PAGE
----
Long-duration spaceflight poses many health risks for human explorers. Astronauts in microgravity are susceptible to developing weaker bones, which is also a serious problem on Earth for those who suffer from osteoporosis and other bone diseases. NSBRI Postdoctoral Fellow Dr. Stephanie M. Carleton has developed a research project to study how the absence of myostatin — a negative regulator of muscle growth — impacts the bone quality of mice with brittle bones, which models the segment of the human population with osteoporosis. Carleton’s hypothesis is that the muscle mass in the mice with the mutation and osteoporosis-like symptoms will increase during exercise, leading to stronger bones due to the added stress to the bones from the larger muscles. This research could lead to effective bone loss countermeasures during long-duration spaceflight and improved treatments for patients suffering from bone loss.
A Combinatorial Approach of Exercise and Myostatin Inhibition to Enhance Compromised Bone (Postdoctoral Fellowship)
Stephanie M. Carleton, Ph.D.
University of Missouri-Columbia
Bone is inherently mechanosensitive, responding and adapting to its mechanical environment. Bone formation occurs in response to high mechanical loads, often changing its geometry to strengthen the skeleton. The largest physiological loads bones typically experience are from muscles with bone strength directly proportional to muscle mass.
Myostatin (mstn) is a member of the transforming growth factor- (TGF-) super family and is a negative regulator of skeletal muscle growth. When the myostatin protein is missing or non-functional, the result is increased muscle growth with a concomitant increase in bone strength. Recently a completely myostatin-deficient child was described whose quadriceps muscles were 7.2 standard deviations above normal but without any detrimental health consequences. Myostatin-deficient mice have a similar phenotype: increased muscle mass and bone strength compared to Wt mice. Previous studies demonstrated that mice completely deficient for myostatin (mstn/mstn) have a 40 percent increase in quadriceps muscle mass, an 11 percent increase in bone mineral density and a 20 percent increase in radial ultimate force relative to Wt mice. When mstn/mstn mice were subjected to treadmill exercise, radial ultimate force improved by an additional 17 percent. Exercise has also been shown to be beneficial for human patients at an increased risk for fracture (i.e., osteoporosis, osteogenesis imperfecta).
Based on these previous reports, this project was designed to determine if a combination of exercise and myostatin haploinsufficiency could improve the bone strength in mice with compromised bone (+/oim and G610C OI).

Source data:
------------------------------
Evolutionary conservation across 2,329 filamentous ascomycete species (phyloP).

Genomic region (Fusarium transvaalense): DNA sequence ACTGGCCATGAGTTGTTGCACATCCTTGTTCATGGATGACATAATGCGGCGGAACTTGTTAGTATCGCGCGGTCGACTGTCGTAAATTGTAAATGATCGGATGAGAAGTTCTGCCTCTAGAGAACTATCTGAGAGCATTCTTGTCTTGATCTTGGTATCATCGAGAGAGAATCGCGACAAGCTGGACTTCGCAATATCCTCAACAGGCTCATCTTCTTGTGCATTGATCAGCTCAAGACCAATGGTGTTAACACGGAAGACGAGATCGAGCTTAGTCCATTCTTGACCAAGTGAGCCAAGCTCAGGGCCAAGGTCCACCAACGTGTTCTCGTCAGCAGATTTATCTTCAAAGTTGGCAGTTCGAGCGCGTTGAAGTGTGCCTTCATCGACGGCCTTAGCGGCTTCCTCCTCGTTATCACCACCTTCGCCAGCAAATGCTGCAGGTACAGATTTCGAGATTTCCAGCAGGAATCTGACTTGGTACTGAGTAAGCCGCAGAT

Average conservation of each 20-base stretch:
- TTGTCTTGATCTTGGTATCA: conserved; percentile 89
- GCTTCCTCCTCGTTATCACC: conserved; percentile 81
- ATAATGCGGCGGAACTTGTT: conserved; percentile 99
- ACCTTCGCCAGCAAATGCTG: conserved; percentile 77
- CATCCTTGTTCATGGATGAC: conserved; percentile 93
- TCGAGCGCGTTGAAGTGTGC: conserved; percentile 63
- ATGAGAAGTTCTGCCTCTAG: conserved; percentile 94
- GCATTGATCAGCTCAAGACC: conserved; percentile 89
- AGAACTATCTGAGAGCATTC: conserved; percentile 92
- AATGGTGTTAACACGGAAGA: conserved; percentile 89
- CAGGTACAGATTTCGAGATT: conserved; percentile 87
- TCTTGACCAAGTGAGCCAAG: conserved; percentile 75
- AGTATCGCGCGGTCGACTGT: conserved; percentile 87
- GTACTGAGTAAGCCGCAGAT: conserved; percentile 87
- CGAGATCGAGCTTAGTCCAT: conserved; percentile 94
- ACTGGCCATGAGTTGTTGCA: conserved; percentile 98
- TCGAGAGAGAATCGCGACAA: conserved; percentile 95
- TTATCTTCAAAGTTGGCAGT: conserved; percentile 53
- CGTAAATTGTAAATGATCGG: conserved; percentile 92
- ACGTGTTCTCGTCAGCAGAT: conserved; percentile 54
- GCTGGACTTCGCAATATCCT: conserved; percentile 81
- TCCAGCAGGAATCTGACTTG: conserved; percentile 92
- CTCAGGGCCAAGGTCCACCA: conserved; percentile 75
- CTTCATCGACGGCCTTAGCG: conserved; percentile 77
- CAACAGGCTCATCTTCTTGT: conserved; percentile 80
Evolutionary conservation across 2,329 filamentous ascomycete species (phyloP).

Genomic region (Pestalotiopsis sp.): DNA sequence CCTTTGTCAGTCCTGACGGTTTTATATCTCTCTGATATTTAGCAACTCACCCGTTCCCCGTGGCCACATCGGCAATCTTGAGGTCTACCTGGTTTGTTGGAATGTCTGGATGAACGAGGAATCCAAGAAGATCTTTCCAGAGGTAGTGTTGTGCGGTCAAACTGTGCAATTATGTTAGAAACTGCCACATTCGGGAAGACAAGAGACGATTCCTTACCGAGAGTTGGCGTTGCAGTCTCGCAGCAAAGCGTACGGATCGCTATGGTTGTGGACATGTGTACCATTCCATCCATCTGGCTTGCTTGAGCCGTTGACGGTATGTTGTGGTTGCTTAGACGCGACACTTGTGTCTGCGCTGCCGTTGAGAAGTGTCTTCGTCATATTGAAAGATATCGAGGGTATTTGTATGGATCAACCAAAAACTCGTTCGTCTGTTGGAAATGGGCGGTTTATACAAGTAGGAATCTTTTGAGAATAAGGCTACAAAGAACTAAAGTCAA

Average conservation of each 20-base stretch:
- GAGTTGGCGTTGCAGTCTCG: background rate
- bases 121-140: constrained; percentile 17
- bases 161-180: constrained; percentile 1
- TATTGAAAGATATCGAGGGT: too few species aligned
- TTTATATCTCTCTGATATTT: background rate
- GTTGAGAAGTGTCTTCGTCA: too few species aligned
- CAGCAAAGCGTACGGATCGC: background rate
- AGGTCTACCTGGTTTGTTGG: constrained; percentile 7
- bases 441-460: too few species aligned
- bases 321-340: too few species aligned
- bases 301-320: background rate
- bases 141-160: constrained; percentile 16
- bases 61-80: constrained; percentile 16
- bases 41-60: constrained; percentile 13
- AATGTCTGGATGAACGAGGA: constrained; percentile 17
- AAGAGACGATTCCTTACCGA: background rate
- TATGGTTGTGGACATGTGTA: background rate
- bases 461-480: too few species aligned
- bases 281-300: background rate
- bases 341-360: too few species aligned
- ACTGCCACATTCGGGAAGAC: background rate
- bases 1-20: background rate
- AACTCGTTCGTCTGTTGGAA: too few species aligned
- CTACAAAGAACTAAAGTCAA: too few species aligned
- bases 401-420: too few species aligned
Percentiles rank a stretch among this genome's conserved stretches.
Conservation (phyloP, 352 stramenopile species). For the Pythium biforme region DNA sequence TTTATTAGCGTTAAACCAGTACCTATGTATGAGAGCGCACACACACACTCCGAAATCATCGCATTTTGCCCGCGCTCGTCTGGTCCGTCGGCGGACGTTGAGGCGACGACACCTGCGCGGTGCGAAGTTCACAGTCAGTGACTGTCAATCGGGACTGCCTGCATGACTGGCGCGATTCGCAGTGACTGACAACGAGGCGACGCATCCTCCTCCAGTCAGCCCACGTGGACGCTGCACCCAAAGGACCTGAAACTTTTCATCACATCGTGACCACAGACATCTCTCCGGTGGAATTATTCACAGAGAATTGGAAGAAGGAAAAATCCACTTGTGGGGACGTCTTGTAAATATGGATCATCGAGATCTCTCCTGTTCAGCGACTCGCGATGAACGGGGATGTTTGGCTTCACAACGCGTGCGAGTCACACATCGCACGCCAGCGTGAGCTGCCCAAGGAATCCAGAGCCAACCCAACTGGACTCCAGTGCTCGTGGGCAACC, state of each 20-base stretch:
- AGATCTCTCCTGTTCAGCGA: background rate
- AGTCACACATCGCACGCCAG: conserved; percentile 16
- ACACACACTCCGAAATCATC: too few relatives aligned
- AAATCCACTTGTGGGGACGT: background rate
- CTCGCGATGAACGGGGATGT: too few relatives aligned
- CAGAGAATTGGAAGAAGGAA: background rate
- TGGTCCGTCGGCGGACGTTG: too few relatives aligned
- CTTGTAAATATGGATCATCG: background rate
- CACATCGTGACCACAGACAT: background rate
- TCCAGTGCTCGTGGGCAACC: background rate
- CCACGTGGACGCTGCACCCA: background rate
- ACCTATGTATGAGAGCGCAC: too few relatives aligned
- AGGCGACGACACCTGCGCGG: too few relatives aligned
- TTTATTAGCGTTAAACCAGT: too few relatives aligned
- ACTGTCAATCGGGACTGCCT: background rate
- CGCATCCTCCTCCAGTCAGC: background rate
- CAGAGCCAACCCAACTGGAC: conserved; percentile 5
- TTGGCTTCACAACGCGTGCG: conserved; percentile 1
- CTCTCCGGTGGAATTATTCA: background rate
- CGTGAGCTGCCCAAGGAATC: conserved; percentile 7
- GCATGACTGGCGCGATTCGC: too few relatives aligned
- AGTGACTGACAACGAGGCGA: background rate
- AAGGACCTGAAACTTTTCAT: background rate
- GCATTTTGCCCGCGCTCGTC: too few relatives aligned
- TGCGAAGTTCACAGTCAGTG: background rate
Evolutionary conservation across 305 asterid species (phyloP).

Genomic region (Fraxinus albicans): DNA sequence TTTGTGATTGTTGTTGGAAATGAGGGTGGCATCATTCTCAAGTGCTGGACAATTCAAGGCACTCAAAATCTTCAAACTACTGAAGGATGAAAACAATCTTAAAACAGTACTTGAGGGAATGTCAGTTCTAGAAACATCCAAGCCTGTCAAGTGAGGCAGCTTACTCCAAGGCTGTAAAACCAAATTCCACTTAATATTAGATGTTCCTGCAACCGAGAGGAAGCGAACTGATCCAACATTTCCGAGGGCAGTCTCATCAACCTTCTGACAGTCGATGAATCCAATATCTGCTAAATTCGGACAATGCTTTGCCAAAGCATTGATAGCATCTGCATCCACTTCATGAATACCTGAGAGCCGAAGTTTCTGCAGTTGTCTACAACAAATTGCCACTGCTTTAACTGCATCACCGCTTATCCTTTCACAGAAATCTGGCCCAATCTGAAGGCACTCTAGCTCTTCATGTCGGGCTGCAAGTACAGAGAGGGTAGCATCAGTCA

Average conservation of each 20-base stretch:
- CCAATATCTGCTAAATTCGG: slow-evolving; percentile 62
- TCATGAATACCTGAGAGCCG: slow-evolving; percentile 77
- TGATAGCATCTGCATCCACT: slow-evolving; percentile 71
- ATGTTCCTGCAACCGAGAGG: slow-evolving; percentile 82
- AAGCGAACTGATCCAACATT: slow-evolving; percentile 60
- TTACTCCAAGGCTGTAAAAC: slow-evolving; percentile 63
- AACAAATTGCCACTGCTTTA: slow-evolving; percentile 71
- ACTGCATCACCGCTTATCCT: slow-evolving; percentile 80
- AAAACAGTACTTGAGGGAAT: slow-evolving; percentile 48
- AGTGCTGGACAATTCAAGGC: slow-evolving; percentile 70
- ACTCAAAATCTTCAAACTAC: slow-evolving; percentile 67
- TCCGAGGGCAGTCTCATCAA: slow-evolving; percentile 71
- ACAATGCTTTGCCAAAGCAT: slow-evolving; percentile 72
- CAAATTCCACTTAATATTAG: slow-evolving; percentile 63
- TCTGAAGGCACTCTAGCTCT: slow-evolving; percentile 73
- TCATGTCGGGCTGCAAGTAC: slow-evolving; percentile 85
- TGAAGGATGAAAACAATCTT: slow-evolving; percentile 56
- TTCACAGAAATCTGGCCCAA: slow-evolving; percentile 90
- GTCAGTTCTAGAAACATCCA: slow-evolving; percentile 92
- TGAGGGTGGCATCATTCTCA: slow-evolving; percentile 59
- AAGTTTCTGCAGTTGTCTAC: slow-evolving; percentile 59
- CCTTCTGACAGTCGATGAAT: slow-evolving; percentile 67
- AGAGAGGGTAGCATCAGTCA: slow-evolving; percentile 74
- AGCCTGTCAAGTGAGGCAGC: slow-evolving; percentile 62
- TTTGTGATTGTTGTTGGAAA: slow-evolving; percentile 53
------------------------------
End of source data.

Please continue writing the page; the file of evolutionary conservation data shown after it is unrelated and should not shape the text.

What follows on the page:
- Determine if +/oim and G610C OI mice are able to tolerate and respond to treadmill exercise.
- Determine if myostatin haploinsufficiency will ameliorate the bone phenotype of +/oim and G610C OI mice.
- Determine if a combination of exercise coupled with myostatin haploinsufficiency will increase muscle mass and bone strength in +/oim and G610C OI mice.
Preliminary data demonstrates the reduction in bone strength seen in female +/oim animals was partially rescued when those mice either underwent treadmill exercise or were also haploinsufficient for the myostatin protein (+/mstn). Treadmill exercise did not appear to impact femoral geometry. However, modest improvements were seen in femoral torsional ultimate strength and energy to failure in both Wt and +/oim mice, though these improvements were not significant. Treadmill exercise did significantly reduce whole bone and material stiffness in both Wt and +/oim mice. Curiously, treadmill exercise did not appear to be beneficial for male Wt or +/oim mice. Myostatin haploinsufficiency marginally improved femoral torsional ultimate strength and energy to failure in +/oim mice, though not significantly. Myostatin haploinsufficiency did significantly reduce whole bone and material stiffness in +/oim mice. Taken together, this data indicates that both treadmill exercise and myostatin deficiency has the potential to improve bone strength and reduce stiffness in +/oim mice with compromised bone.
In order to complete this study, additional female +/oim mice will be evaluated to assess the impact of myostatin haploinsufficiency on both muscle size and bone strength and stiffness. Additionally, the same studies will be performed on male +/oim mice to determine if a gender difference exists in the ability of the bone to respond to myostatin haploinsufficiency. Male and female G610C OI mice will also be evaluated for their ability to respond to treadmill exercise. The potential impact of maternal myostatin haploinsufficiency on the muscle size and bone strength of the offspring will also be evaluated. Finally, +/oim mice of both genders that are also haploinsufficient for myostatin will be subjected to treadmill exercise to determine if exercise coupled with myostatin haploinsufficiency further improves bone strength in +/oim mice.